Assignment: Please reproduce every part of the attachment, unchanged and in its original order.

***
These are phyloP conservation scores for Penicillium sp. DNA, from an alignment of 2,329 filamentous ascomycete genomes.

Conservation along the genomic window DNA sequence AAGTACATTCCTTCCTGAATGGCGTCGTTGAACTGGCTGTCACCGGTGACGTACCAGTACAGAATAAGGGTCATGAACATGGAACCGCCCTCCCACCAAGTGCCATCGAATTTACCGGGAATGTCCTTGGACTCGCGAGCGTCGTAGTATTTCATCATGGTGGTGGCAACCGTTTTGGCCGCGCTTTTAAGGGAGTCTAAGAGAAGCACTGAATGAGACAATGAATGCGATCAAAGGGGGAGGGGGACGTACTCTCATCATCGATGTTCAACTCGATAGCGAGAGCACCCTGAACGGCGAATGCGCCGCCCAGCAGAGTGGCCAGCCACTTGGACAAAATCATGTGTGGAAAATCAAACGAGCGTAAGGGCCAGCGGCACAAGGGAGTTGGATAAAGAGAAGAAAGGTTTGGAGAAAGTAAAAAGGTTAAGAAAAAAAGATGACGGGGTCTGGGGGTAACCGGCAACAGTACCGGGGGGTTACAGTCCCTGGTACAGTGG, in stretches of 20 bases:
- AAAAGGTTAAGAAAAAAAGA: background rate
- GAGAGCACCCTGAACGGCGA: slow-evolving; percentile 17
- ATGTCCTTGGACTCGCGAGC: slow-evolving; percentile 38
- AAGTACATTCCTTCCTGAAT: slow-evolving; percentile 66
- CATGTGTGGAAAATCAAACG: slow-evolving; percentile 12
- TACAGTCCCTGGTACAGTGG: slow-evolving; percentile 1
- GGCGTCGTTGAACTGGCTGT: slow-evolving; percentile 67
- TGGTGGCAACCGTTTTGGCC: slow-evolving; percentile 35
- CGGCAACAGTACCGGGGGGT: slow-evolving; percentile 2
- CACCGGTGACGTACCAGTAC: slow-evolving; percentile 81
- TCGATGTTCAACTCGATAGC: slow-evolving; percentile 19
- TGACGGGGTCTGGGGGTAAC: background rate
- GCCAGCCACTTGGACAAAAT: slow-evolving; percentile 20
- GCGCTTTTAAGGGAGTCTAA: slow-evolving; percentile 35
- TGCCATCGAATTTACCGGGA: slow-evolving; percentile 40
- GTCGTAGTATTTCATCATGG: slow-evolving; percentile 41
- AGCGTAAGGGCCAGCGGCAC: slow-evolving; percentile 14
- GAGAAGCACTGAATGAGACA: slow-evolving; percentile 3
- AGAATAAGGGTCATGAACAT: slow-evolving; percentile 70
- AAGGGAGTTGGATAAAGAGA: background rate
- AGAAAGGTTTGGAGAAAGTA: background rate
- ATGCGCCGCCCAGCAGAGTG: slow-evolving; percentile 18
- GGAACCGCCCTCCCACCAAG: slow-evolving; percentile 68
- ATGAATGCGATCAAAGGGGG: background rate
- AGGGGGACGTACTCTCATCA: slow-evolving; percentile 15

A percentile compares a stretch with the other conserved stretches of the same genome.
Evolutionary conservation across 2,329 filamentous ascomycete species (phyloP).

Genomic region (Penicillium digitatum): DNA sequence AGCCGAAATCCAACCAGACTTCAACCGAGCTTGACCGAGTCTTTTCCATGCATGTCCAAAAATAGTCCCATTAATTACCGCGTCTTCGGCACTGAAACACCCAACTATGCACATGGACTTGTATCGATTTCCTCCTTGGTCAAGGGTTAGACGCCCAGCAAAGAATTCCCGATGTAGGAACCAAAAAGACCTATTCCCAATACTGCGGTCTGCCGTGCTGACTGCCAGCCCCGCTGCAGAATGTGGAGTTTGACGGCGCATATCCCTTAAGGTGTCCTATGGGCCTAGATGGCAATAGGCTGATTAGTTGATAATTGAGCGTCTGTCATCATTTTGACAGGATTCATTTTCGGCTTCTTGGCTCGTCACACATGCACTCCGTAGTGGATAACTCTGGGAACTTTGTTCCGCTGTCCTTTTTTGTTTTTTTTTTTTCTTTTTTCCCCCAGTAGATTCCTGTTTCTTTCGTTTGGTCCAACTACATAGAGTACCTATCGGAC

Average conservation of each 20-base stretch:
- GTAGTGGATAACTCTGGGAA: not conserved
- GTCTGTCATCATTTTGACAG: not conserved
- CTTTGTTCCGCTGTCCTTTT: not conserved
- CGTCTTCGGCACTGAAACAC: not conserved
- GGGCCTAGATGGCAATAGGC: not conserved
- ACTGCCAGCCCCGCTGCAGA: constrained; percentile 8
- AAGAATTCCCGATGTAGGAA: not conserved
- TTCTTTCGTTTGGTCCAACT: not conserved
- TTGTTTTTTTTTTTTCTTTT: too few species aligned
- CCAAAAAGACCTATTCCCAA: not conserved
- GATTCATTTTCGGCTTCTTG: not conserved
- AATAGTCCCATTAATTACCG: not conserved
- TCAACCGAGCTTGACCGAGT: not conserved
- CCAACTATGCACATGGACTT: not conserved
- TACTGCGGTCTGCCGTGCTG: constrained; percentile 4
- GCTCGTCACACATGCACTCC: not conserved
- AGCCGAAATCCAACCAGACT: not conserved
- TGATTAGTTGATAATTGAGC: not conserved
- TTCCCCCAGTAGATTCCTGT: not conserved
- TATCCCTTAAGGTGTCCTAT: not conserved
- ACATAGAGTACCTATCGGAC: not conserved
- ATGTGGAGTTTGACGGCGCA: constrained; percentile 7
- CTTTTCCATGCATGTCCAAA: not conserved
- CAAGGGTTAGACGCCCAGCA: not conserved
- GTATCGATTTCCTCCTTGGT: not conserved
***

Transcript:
These are phyloP conservation scores for Penicillium sp. DNA, from an alignment of 2,329 filamentous ascomycete genomes.

Conservation along the genomic window DNA sequence AAGTACATTCCTTCCTGAATGGCGTCGTTGAACTGGCTGTCACCGGTGACGTACCAGTACAGAATAAGGGTCATGAACATGGAACCGCCCTCCCACCAAGTGCCATCGAATTTACCGGGAATGTCCTTGGACTCGCGAGCGTCGTAGTATTTCATCATGGTGGTGGCAACCGTTTTGGCCGCGCTTTTAAGGGAGTCTAAGAGAAGCACTGAATGAGACAATGAATGCGATCAAAGGGGGAGGGGGACGTACTCTCATCATCGATGTTCAACTCGATAGCGAGAGCACCCTGAACGGCGAATGCGCCGCCCAGCAGAGTGGCCAGCCACTTGGACAAAATCATGTGTGGAAAATCAAACGAGCGTAAGGGCCAGCGGCACAAGGGAGTTGGATAAAGAGAAGAAAGGTTTGGAGAAAGTAAAAAGGTTAAGAAAAAAAGATGACGGGGTCTGGGGGTAACCGGCAACAGTACCGGGGGGTTACAGTCCCTGGTACAGTGG, in stretches of 20 bases:
- AAAAGGTTAAGAAAAAAAGA: background rate
- GAGAGCACCCTGAACGGCGA: slow-evolving; percentile 17
- ATGTCCTTGGACTCGCGAGC: slow-evolving; percentile 38
- AAGTACATTCCTTCCTGAAT: slow-evolving; percentile 66
- CATGTGTGGAAAATCAAACG: slow-evolving; percentile 12
- TACAGTCCCTGGTACAGTGG: slow-evolving; percentile 1
- GGCGTCGTTGAACTGGCTGT: slow-evolving; percentile 67
- TGGTGGCAACCGTTTTGGCC: slow-evolving; percentile 35
- CGGCAACAGTACCGGGGGGT: slow-evolving; percentile 2
- CACCGGTGACGTACCAGTAC: slow-evolving; percentile 81
- TCGATGTTCAACTCGATAGC: slow-evolving; percentile 19
- TGACGGGGTCTGGGGGTAAC: background rate
- GCCAGCCACTTGGACAAAAT: slow-evolving; percentile 20
- GCGCTTTTAAGGGAGTCTAA: slow-evolving; percentile 35
- TGCCATCGAATTTACCGGGA: slow-evolving; percentile 40
- GTCGTAGTATTTCATCATGG: slow-evolving; percentile 41
- AGCGTAAGGGCCAGCGGCAC: slow-evolving; percentile 14
- GAGAAGCACTGAATGAGACA: slow-evolving; percentile 3
- AGAATAAGGGTCATGAACAT: slow-evolving; percentile 70
- AAGGGAGTTGGATAAAGAGA: background rate
- AGAAAGGTTTGGAGAAAGTA: background rate
- ATGCGCCGCCCAGCAGAGTG: slow-evolving; percentile 18
- GGAACCGCCCTCCCACCAAG: slow-evolving; percentile 68
- ATGAATGCGATCAAAGGGGG: background rate
- AGGGGGACGTACTCTCATCA: slow-evolving; percentile 15

A percentile compares a stretch with the other conserved stretches of the same genome.
Evolutionary conservation across 2,329 filamentous ascomycete species (phyloP).

Genomic region (Penicillium digitatum): DNA sequence AGCCGAAATCCAACCAGACTTCAACCGAGCTTGACCGAGTCTTTTCCATGCATGTCCAAAAATAGTCCCATTAATTACCGCGTCTTCGGCACTGAAACACCCAACTATGCACATGGACTTGTATCGATTTCCTCCTTGGTCAAGGGTTAGACGCCCAGCAAAGAATTCCCGATGTAGGAACCAAAAAGACCTATTCCCAATACTGCGGTCTGCCGTGCTGACTGCCAGCCCCGCTGCAGAATGTGGAGTTTGACGGCGCATATCCCTTAAGGTGTCCTATGGGCCTAGATGGCAATAGGCTGATTAGTTGATAATTGAGCGTCTGTCATCATTTTGACAGGATTCATTTTCGGCTTCTTGGCTCGTCACACATGCACTCCGTAGTGGATAACTCTGGGAACTTTGTTCCGCTGTCCTTTTTTGTTTTTTTTTTTTCTTTTTTCCCCCAGTAGATTCCTGTTTCTTTCGTTTGGTCCAACTACATAGAGTACCTATCGGAC

Average conservation of each 20-base stretch:
- GTAGTGGATAACTCTGGGAA: not conserved
- GTCTGTCATCATTTTGACAG: not conserved
- CTTTGTTCCGCTGTCCTTTT: not conserved
- CGTCTTCGGCACTGAAACAC: not conserved
- GGGCCTAGATGGCAATAGGC: not conserved
- ACTGCCAGCCCCGCTGCAGA: constrained; percentile 8
- AAGAATTCCCGATGTAGGAA: not conserved
- TTCTTTCGTTTGGTCCAACT: not conserved
- TTGTTTTTTTTTTTTCTTTT: too few species aligned
- CCAAAAAGACCTATTCCCAA: not conserved
- GATTCATTTTCGGCTTCTTG: not conserved
- AATAGTCCCATTAATTACCG: not conserved
- TCAACCGAGCTTGACCGAGT: not conserved
- CCAACTATGCACATGGACTT: not conserved
- TACTGCGGTCTGCCGTGCTG: constrained; percentile 4
- GCTCGTCACACATGCACTCC: not conserved
- AGCCGAAATCCAACCAGACT: not conserved
- TGATTAGTTGATAATTGAGC: not conserved
- TTCCCCCAGTAGATTCCTGT: not conserved
- TATCCCTTAAGGTGTCCTAT: not conserved
- ACATAGAGTACCTATCGGAC: not conserved
- ATGTGGAGTTTGACGGCGCA: constrained; percentile 7
- CTTTTCCATGCATGTCCAAA: not conserved
- CAAGGGTTAGACGCCCAGCA: not conserved
- GTATCGATTTCCTCCTTGGT: not conserved